Is there anything quite as disappointing as spritzing your best perfume before going out for the evening and realising that the scent has completely disappeared during the journey? I mean, there probably is, but it’s pretty high up there in our beauty pet hates. And unless you want a super subtle skin scent, the whole point of a perfume is to be smelled far and wide, so we want it to last through our special occasions.
And besides shopping for a particularly long-lasting perfume, there are other tricks you can use to make your perfume last longer. And that’s where the experts come in. We’ve called in the help of master perfumer Ruth Mastenbroek and perfumer Nic Mastenbroek from Ruth Mastenbroek Perfumer London to impart their wisdom. There are surprisingly plenty of ways to make your perfume last longer, and they don’t require using up any more of the actual perfume itself. From focusing on scent in the shower to using vaseline on pulse points, the perfumers know all the tips and tricks. Let’s just say, since learning these 8 tips, I’ve not worn perfume in the same way.
1. Shop for niche brands
Yep, switching where you shop for your fragrance might just mean it lasts longer than your legacy favourites. Firstly, it’s nice to support smaller businesses but secondly, you might find that the products from these independent brands last longer. That’s all down to mark-up. It’s no secret that when you’re buying from bigger brands you’re buying the name and the marketing. Smaller brands don’t always have that same mark-up and this can mean better equality for your money, which equals longer-lasting. Of course, this isn’t always the case, but it’s worth considering.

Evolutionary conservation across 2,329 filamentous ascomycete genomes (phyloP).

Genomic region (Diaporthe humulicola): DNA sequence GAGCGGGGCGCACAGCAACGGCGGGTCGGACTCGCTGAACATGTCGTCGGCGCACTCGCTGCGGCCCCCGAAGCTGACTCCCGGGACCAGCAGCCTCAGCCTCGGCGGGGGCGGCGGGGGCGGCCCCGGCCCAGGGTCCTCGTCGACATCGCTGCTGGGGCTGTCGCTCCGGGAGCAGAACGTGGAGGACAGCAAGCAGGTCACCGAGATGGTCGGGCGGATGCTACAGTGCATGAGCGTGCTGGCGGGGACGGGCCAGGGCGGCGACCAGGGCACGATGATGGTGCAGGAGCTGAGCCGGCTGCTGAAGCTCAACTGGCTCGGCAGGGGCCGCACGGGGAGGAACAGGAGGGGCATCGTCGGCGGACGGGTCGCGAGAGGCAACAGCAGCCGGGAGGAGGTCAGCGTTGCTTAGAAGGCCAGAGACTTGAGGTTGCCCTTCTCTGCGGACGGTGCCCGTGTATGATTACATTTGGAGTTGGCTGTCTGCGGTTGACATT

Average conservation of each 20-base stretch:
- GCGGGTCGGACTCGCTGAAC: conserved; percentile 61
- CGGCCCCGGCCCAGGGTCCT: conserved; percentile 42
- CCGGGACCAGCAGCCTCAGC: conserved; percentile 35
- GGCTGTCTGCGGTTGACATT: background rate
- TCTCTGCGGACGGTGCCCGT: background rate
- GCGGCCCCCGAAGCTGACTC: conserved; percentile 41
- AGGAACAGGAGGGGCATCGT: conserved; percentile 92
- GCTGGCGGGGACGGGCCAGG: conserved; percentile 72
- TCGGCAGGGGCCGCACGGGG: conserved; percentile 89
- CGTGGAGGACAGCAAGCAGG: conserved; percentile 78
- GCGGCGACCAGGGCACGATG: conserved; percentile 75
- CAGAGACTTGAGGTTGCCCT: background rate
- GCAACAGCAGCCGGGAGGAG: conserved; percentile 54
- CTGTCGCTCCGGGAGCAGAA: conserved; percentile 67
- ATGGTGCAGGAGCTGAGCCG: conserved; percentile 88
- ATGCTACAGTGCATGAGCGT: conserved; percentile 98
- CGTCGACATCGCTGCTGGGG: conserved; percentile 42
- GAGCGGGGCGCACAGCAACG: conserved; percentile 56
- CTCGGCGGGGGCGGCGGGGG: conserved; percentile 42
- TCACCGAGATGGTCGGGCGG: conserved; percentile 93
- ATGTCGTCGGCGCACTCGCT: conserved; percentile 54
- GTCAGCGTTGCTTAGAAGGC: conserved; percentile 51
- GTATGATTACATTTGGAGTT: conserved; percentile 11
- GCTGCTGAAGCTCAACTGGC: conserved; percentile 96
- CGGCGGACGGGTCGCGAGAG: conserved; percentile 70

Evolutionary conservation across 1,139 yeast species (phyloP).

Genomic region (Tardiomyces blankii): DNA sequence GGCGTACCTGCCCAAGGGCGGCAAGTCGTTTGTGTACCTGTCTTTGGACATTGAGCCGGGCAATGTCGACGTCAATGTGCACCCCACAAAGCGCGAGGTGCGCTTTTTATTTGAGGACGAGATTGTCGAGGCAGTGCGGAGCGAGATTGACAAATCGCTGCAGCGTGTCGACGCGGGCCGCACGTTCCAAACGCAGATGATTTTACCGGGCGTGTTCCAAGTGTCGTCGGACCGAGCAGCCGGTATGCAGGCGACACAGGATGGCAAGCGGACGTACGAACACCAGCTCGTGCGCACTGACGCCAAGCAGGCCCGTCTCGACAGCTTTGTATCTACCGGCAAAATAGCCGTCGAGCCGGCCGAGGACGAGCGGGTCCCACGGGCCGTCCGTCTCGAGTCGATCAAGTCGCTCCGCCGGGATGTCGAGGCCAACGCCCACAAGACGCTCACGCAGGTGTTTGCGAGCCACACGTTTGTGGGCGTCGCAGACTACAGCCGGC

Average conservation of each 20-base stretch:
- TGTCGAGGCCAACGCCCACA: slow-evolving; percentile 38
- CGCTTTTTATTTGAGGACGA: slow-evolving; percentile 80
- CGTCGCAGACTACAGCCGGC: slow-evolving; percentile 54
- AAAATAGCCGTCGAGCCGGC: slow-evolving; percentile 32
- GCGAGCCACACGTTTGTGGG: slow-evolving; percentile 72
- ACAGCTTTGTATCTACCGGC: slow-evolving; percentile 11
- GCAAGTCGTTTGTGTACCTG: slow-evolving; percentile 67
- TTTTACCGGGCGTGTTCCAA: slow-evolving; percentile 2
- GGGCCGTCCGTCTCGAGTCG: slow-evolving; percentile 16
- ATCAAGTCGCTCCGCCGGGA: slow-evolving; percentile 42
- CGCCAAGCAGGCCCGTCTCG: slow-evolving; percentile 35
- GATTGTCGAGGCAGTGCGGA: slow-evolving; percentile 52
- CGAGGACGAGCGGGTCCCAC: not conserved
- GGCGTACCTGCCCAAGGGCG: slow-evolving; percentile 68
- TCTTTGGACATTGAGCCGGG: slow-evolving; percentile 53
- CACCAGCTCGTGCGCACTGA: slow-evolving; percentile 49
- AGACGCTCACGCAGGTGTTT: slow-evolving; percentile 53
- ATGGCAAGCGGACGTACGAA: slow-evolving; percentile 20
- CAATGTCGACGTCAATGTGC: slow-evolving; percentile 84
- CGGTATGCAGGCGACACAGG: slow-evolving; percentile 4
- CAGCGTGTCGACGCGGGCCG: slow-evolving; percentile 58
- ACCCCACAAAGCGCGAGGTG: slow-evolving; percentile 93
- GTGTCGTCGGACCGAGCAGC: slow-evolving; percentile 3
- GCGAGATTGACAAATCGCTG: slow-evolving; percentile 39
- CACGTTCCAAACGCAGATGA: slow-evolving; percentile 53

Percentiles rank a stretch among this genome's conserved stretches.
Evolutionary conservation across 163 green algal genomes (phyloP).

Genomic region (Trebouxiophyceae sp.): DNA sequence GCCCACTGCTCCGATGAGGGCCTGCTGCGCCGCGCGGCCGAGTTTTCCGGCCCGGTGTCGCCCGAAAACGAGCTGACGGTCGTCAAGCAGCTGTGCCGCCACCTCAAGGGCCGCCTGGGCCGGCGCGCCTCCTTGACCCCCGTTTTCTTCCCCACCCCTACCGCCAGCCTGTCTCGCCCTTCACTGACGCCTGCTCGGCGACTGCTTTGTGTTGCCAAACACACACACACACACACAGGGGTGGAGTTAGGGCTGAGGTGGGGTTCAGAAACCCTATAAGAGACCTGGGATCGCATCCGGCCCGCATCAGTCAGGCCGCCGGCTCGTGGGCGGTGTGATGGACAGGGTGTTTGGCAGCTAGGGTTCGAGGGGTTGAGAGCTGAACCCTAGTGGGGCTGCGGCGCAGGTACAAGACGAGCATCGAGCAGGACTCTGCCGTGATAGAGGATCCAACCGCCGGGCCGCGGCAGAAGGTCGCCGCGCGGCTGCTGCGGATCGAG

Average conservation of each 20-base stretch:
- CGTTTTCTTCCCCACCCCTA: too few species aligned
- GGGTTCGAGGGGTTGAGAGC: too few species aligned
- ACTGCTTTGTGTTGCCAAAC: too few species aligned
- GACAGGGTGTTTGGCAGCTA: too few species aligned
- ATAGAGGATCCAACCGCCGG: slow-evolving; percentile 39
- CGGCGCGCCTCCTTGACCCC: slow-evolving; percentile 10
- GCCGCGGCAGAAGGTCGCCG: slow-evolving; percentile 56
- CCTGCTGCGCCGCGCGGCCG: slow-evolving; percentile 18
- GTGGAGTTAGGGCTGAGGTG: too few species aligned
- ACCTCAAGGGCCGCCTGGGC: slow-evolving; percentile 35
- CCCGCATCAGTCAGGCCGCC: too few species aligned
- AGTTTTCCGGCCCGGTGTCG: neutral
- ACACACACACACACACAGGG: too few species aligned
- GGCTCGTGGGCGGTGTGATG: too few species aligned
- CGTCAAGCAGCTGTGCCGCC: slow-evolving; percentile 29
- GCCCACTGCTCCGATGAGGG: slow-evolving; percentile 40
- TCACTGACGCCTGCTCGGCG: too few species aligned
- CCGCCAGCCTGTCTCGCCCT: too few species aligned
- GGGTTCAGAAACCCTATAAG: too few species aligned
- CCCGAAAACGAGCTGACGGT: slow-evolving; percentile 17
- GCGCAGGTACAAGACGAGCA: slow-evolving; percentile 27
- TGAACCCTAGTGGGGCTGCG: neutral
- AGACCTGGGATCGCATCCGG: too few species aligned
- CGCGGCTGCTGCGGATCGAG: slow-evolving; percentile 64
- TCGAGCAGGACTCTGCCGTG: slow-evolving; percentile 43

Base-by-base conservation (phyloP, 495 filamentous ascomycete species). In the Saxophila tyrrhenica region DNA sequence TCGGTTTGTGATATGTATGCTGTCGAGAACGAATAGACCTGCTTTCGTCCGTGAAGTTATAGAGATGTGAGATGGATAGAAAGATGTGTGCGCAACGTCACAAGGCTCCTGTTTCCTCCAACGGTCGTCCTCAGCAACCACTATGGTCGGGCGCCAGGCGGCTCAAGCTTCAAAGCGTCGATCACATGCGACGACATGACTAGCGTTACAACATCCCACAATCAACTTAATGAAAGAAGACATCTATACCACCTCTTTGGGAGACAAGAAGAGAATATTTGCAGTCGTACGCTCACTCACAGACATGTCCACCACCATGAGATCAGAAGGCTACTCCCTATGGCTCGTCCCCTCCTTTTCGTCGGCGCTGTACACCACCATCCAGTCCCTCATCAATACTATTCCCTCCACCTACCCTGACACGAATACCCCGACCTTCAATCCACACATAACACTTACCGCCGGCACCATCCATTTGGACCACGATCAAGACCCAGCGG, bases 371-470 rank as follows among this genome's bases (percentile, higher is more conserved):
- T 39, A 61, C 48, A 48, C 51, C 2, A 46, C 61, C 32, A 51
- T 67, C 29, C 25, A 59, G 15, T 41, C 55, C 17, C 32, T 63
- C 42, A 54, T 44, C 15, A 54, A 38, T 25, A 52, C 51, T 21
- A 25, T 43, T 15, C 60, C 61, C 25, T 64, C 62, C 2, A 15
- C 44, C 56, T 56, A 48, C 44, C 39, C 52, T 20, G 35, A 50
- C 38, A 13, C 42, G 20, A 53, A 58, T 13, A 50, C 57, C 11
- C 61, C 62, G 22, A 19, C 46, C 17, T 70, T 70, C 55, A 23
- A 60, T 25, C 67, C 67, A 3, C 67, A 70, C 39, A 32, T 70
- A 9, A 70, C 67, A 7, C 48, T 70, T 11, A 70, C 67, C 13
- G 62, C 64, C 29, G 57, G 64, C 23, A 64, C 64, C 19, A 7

“Look for niche brands who are typically investing more money per ml of the bottle in the fragrance, compared to other costs. There is a reason why a lot of the commercial fragrances don’t last quite as long, because the amount of money invested into the fragrance per bottle is not as high,” explains Nic Mastenbroek.
2. Consider your EDT vs EDP
Now, there’s no hard and fast rule when it comes to eau de toilette versus eau de parfum, because there isn’t actually one standard as to how these are differentiated. As for a general guide though, “an eau de toilette typically ranges from 8-12%, whereas an eau de parfum is likely to range from 12-25%. An extrait de parfum is the most concentrated form of perfume and typically ranges from 35-50% perfume,” says Nic. “It therefore makes sense that the higher the percentage of perfume in relation to the alcohol, the longer it will last.” This isn’t an exact science but something to take into consideration.
3. Choose heavier notes
Ever noticed how your summer perfumes don't last as well as your winter fragrances? It might not just be because of our activities (read: how much we sweat) but actually the notes in the scent. “Lighter, fresher citrus and floral fragrances don’t tend to last as long as heavier, woodier, ambery and oud type notes,” explains Ruth. “This is especially true in hotter weather because the more volatile notes (citrus, herby, green, fruity) will evaporate more quickly. So if you’re after longevity, look at the woody and amber fragrance families for your fragrances,” she adds.